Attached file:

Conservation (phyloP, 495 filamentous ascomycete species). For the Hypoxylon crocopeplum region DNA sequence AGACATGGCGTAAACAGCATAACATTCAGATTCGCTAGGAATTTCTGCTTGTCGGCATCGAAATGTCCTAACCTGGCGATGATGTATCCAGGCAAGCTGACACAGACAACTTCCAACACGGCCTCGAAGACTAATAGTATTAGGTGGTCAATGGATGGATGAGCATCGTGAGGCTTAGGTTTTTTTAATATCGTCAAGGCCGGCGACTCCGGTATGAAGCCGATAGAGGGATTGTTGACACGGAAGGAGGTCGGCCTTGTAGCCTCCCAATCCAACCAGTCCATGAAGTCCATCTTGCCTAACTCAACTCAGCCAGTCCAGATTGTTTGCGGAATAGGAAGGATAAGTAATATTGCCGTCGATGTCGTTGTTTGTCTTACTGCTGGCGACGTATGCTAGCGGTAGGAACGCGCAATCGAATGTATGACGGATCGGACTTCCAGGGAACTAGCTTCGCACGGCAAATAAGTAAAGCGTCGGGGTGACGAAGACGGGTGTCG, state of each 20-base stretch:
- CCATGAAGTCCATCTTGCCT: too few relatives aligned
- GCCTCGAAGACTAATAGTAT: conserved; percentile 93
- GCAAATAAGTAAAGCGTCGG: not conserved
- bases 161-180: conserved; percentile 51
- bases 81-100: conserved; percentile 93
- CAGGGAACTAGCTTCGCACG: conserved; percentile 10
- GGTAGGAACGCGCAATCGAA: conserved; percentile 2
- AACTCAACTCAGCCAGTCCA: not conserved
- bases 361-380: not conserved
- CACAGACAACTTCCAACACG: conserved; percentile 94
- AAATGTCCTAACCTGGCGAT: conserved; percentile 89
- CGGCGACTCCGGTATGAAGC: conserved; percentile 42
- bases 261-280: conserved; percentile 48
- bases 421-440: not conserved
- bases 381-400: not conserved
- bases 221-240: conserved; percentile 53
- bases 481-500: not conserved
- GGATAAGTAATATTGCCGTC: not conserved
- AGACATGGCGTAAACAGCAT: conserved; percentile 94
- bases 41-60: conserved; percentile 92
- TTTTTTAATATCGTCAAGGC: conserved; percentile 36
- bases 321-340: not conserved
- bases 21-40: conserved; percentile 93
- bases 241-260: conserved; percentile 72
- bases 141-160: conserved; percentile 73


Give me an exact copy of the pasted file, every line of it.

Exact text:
Conservation (phyloP, 495 filamentous ascomycete species). For the Hypoxylon crocopeplum region DNA sequence AGACATGGCGTAAACAGCATAACATTCAGATTCGCTAGGAATTTCTGCTTGTCGGCATCGAAATGTCCTAACCTGGCGATGATGTATCCAGGCAAGCTGACACAGACAACTTCCAACACGGCCTCGAAGACTAATAGTATTAGGTGGTCAATGGATGGATGAGCATCGTGAGGCTTAGGTTTTTTTAATATCGTCAAGGCCGGCGACTCCGGTATGAAGCCGATAGAGGGATTGTTGACACGGAAGGAGGTCGGCCTTGTAGCCTCCCAATCCAACCAGTCCATGAAGTCCATCTTGCCTAACTCAACTCAGCCAGTCCAGATTGTTTGCGGAATAGGAAGGATAAGTAATATTGCCGTCGATGTCGTTGTTTGTCTTACTGCTGGCGACGTATGCTAGCGGTAGGAACGCGCAATCGAATGTATGACGGATCGGACTTCCAGGGAACTAGCTTCGCACGGCAAATAAGTAAAGCGTCGGGGTGACGAAGACGGGTGTCG, state of each 20-base stretch:
- CCATGAAGTCCATCTTGCCT: too few relatives aligned
- GCCTCGAAGACTAATAGTAT: conserved; percentile 93
- GCAAATAAGTAAAGCGTCGG: not conserved
- bases 161-180: conserved; percentile 51
- bases 81-100: conserved; percentile 93
- CAGGGAACTAGCTTCGCACG: conserved; percentile 10
- GGTAGGAACGCGCAATCGAA: conserved; percentile 2
- AACTCAACTCAGCCAGTCCA: not conserved
- bases 361-380: not conserved
- CACAGACAACTTCCAACACG: conserved; percentile 94
- AAATGTCCTAACCTGGCGAT: conserved; percentile 89
- CGGCGACTCCGGTATGAAGC: conserved; percentile 42
- bases 261-280: conserved; percentile 48
- bases 421-440: not conserved
- bases 381-400: not conserved
- bases 221-240: conserved; percentile 53
- bases 481-500: not conserved
- GGATAAGTAATATTGCCGTC: not conserved
- AGACATGGCGTAAACAGCAT: conserved; percentile 94
- bases 41-60: conserved; percentile 92
- TTTTTTAATATCGTCAAGGC: conserved; percentile 36
- bases 321-340: not conserved
- bases 21-40: conserved; percentile 93
- bases 241-260: conserved; percentile 72
- bases 141-160: conserved; percentile 73